The muscles of your pelvic floor are critical for optimal function for your lower back, pelvis, uterus and bladder. Yet 50% of women do not know how to contract these muscles when given either a verbal or written instruction. Therefore individual assessment and instruction is imperative. We can teach you about modifying your daily activities to complement a pelvic floor exercise program, and how to strengthen other core stabilisers such as abdominal muscles.
EXERCISE PHYSIOLOGY AND WOMEN’S HEALTH – How can exercise physiology help?
An Accredited exercise physiologist is an allied health professional who specialises in the benefits of exercise and can help women improve their overall health. In particular we can provide safe and effective exercise programs for pregnant or new mothers, instruct on pelvic floor strengthening for all ages, and prescribe appropriate exercise to help women deal with Menopause, PCOS, Osteoporosis, maintain heart and bone health, or to help combat the side effects of chemotherapy during cancer treatment. Our women’s health team work closely in a multidisciplinary environment to optimise your care.
MYOTHERAPY AND WOMEN’S HEALTH – How can Myotherapy help?
Myotherapy can offer a range of tissue release techniques for women during and after pregnancy. During the third trimester of a pregnancy particularly, women may start to develop a prominent curve in their lower back to compensate for the extra weight in the front of their body. This can cause significant back pain. Myotherapy can release the tight, sore muscles for women in this predicament, in a nice comfortable and relaxing side lying position.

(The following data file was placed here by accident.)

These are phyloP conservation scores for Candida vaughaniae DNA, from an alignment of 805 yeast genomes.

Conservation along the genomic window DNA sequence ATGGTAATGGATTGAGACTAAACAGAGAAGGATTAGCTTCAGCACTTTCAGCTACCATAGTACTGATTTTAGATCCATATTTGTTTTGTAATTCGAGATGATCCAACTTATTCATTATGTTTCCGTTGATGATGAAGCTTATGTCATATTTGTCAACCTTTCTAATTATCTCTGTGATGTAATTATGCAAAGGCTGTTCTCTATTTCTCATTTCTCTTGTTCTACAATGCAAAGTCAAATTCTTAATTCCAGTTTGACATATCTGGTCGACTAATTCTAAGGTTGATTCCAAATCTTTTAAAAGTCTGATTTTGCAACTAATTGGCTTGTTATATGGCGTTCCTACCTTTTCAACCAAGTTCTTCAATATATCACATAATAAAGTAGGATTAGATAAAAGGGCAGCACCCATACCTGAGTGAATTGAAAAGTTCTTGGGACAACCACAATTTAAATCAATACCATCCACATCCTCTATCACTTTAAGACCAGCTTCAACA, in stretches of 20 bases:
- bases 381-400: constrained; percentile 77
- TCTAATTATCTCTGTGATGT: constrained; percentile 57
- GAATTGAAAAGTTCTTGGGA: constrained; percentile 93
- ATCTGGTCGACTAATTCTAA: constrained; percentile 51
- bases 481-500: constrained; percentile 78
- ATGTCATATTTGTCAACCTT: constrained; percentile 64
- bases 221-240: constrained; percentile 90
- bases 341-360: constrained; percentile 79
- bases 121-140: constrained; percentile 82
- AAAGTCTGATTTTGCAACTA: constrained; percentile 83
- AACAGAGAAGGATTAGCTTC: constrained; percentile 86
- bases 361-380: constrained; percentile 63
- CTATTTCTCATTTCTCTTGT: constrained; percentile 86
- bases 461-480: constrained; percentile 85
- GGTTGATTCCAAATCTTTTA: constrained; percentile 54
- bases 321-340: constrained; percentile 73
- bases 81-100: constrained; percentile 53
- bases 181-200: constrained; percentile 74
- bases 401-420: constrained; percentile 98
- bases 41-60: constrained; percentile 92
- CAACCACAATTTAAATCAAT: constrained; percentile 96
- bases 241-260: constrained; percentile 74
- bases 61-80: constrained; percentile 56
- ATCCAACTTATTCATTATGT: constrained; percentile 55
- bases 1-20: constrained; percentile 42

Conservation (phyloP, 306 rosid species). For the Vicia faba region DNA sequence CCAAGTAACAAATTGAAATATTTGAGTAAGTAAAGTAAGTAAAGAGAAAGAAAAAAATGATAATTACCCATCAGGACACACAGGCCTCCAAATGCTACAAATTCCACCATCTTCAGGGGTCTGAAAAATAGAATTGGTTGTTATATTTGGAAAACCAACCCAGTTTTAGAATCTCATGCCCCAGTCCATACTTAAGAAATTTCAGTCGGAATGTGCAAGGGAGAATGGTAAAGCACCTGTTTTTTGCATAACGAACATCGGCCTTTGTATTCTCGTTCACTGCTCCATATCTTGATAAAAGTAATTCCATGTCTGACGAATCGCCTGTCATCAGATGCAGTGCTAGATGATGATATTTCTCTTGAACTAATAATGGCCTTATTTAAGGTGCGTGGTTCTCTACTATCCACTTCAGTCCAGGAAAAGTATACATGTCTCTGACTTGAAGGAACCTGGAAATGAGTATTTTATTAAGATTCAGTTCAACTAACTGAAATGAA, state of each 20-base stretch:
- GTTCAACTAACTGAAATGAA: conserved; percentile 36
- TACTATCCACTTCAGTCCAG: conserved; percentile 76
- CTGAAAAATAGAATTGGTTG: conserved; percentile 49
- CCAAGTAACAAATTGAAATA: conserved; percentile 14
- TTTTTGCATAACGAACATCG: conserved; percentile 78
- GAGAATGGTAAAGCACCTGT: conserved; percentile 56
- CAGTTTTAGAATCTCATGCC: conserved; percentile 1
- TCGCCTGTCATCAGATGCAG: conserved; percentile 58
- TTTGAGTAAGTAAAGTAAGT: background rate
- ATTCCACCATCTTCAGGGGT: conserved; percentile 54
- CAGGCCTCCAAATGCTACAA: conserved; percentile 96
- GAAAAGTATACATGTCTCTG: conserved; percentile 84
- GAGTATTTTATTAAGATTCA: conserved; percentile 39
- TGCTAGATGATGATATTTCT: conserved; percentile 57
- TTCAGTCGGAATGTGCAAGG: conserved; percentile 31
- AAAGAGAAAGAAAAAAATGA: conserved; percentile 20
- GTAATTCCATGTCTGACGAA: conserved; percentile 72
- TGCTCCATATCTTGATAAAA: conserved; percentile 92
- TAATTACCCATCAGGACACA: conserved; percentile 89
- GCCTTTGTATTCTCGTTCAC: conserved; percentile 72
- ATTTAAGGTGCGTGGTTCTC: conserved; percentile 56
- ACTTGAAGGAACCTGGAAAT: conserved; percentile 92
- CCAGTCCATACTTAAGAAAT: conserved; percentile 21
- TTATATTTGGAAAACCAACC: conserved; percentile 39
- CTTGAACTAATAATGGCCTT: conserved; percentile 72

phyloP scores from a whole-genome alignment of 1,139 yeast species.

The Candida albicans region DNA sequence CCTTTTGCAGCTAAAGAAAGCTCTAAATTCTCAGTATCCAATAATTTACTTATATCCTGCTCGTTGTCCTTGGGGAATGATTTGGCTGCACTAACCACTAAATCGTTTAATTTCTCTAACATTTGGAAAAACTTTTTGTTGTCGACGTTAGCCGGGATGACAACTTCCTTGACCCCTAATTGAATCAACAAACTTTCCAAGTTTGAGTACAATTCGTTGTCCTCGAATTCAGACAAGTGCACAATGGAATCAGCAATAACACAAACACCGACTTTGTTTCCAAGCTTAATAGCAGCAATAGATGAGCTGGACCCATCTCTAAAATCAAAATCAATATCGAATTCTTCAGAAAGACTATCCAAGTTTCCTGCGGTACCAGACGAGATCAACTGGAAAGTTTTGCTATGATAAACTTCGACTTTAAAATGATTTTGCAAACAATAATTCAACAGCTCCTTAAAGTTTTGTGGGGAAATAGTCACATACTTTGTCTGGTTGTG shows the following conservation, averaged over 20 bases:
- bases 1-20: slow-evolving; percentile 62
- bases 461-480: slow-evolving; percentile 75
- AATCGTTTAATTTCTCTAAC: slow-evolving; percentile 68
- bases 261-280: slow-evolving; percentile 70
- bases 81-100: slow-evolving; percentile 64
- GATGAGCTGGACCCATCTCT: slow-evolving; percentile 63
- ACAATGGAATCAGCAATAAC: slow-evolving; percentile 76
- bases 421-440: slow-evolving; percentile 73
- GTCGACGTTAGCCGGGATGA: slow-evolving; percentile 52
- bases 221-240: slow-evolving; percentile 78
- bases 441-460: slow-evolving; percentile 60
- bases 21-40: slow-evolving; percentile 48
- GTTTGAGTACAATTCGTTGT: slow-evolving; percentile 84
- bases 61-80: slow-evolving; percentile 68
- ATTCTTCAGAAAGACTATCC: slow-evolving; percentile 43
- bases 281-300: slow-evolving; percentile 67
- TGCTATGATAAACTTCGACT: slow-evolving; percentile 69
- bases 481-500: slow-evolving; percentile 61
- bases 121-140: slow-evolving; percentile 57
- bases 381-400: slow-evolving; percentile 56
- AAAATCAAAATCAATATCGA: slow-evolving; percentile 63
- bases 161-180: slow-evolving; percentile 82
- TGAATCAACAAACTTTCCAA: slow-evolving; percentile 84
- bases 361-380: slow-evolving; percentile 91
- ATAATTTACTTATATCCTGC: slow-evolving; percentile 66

After pregnancy, regular abdominal massages can assist the uterus in retracting and shrinking back to its normal size. If women are breast feeding, they can often become tight and sore in their upper back and neck from holding their precious baby and looking downwards. Myotherapy can help to stretch the tight muscles and strengthen the weak ones to make this position more comfortable for new mothers.
Regular massages before pregnancy are also beneficial for women; massage promotes stress relief, reducing the levels of cortisol (stress hormone) in the body) and can take away some of the anxiety related to trying to conceive.
Regular massages throughout pregnancy accumulatively reduces the levels of cortisol in the body and there is much clinical evidence to support the claim that women who have regular massages have reduced risks of complications during pregnancy and birth.
Myotherapy is also able to help women who are not pregnant or post natal. Myotherapy treatments such as the use of massage, heat and dry needling can ease the muscle aches and discomfort related to menstruation. Some women may also experience constipation at certain times during their cycle and gentle abdominal massages can encourage the muscles around the small intestine (bowel) to contract and relieve these uncomfortable symptoms.